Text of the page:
Edmonton·My Clareview

Meet Mildred, the Clareview rec centre's community connector

Mildred Masimira looks for meaningful solutions to social problems inside the Clareview Community Recreation Centre.

Social worker takes great pride in helping people come together

Mildred Masimira chats with some of the kids who frequent the Clareview rec centre. (Kory Siegers/CBC)

In the heart of the Clareview Community Recreation Centre, you'll often find Mildred Masimira chatting with security, mingling with young people, or just sitting, observing what's happening around her.

A community development social worker, Masimira has been based at the northeast Edmonton rec centre since October 2018.

"My first couple of weeks really involved just me getting the pulse of the building," Masimira told CBC News in an interview.

Soon after the centre opened in December 2014, issues began cropping up. In the first six months of operations, police were called to the facility more often than to all other city-run rec centres combined.

Changes were made after a safety audit. Lighting was improved and extra surveillance cameras were added. More police officers started spending time in the facility.

The audit also called for a social worker. That's where Masimira came in.

"So I would naturally come in," Masimira told CBC. "I would [put] myself in different areas of the building, just sitting watching people come in and doing different things." 

She got to know the staff and soon noticed her first opportunity to make a difference.

Mildred Masimira is a community development social worker at the Clareview Community Recreation Centre. (Kory Siegers/CBC)

Every Thursday the rec centre saw a huge influx of teens. It was early dismissal at the local schools and the students would naturally gravitate there. 

Looking to the community, Masimira reached out to the Boys and Girls Club of Canada, which was already active in the area.

They built a partnership that sees the club run a free drop-in program for the kids, while the rec centre gives them the space to do it. Programming is based on what the teens want to do — cooking, playing Xbox, or just playing around in the gym.

On Thursday this week, teens gathered in the kitchen to cook up some quesadillas. The table was set up with chicken, peppers, onion and everything else they needed. It was up to them to season, sauté and assemble the snacks.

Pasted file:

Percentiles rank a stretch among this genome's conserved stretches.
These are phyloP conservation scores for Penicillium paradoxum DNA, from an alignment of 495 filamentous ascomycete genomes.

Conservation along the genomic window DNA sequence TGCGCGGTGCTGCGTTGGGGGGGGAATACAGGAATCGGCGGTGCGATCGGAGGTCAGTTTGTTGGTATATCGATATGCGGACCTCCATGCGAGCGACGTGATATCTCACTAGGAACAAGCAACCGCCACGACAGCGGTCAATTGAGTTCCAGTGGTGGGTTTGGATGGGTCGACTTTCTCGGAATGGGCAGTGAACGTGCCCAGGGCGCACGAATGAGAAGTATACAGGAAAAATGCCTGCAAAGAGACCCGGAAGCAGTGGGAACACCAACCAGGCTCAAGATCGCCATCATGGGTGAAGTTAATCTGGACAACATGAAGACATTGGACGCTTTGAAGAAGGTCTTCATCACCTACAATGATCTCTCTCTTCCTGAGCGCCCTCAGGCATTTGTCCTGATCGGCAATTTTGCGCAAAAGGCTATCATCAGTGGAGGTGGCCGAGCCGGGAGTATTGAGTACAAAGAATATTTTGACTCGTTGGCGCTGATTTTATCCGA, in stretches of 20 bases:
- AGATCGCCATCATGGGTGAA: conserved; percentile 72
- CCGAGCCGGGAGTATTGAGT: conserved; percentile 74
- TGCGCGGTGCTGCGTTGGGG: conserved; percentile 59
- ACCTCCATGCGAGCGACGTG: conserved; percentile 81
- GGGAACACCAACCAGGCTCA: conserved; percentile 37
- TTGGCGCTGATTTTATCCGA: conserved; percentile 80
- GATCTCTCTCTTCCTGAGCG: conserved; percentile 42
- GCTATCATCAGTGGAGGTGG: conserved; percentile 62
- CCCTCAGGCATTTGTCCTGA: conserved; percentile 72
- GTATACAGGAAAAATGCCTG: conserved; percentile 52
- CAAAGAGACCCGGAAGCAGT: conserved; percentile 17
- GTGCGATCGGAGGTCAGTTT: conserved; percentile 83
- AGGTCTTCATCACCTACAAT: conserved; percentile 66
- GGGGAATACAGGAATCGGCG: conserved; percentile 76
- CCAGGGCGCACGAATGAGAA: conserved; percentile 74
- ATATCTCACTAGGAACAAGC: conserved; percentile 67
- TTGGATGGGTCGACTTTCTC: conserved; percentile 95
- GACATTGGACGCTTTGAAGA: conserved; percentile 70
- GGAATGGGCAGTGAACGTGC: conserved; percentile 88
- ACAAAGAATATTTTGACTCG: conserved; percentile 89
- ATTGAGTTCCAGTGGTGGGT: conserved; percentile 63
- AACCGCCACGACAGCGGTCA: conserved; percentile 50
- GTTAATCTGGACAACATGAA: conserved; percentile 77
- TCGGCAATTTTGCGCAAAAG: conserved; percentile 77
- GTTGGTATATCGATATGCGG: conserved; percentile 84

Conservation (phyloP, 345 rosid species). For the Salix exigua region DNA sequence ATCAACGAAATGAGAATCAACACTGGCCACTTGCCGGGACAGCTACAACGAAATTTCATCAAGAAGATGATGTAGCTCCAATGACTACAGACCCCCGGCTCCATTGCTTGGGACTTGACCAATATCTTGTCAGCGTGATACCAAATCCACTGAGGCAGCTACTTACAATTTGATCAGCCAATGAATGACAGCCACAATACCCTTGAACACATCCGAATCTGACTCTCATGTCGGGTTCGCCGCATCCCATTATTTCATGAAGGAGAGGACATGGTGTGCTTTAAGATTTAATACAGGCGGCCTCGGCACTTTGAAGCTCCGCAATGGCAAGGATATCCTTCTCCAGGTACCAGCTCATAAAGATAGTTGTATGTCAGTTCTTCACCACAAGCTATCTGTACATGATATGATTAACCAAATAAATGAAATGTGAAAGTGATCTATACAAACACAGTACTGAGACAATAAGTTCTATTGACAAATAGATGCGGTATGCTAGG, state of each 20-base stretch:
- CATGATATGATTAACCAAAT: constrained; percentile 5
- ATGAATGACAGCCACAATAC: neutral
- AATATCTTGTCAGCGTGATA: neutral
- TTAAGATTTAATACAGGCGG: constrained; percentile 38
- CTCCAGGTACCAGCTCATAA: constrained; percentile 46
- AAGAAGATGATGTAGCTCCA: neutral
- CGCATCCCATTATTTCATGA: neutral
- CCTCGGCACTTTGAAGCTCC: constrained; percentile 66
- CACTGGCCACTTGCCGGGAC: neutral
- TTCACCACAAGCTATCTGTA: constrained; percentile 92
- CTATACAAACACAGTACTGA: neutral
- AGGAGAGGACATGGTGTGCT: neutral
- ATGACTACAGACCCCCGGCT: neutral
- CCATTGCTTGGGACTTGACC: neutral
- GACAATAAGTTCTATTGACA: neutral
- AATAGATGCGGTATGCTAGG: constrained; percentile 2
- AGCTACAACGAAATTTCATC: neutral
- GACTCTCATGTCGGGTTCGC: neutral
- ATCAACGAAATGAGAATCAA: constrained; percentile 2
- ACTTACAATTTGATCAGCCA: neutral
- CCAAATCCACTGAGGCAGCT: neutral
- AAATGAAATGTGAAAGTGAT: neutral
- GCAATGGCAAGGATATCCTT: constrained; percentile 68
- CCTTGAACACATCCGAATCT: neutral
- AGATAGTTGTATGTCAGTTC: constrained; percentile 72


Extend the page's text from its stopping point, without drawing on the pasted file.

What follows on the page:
The drop-in program Masimira helped create sees dozens of teens buzzing in and out of the kitchen in the centre. (Kory Siegers/CBC)

The drop-in has been up and running for about five months now. Boys and Girls Club facilitator Euwen Ndhlovu said they've seen about 130 young people come through the door. He said a lot of that has to do with Masimira.

"Mildred has been the biggest support hands down," he said. "Because, you name it, she'll provide it for you. Especially when there's a reason behind it."

When a couple of the girls wanted to learn how to dance, Ndhlovu talked to Masimira, who found a room for them to use. She gave him 10 day passes for the kids to use the centre facilities for free. He told her how excited they were. Next time, she handed him 50 passes.

Ten to 15 new kids come through the doors of the drop-in every month.

Masimira watches over some of the kids in the drop-in program. (Kory Siegers/CBC)

Masimira's role isn't only focused on the youth. She sees herself as a connector. 

She looks at what the community needs and seeks out solutions.

She's also there as a staff support.

"I often see a lot of what we see in here, incident-wise or otherwise, is symptomatic of much deeper issues," she said.

'A sense of welcoming, a sense of belonging'

1 year ago
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Mildred Masimira’s role isn’t only focused on the youth. She sees herself as a connector. 1:19

Through an ethnography research project, Masimira is also working to understand the role of the rec centre in people's lives.

"We have a whole variety of people coming into the building," she said. "We needed to get a better sense of why they were coming here and what role it played."

In a recent three-month period, the research team spoke to people using the rec centre's paid and public areas.

They found seniors who may be isolated at home, but come to the centre to connect with others. They also found parents getting a break while their children played in the indoor playground, and other people who only use the building as a place to rest.

In fact, Masimira said it's much more than that.

"In the past year, we've had a number of people actually gravitate to the rec centre as a place of refuge … they are actually running to the facility for help. So I do think that they see it as a safe place.

"Though recreation is this facility's core business … this is not all that the facility does in people's lives. It's a community hub. So it's a natural gathering space.

"It's the ability to see all those connections happening within the space that I think is a really great part of my job."

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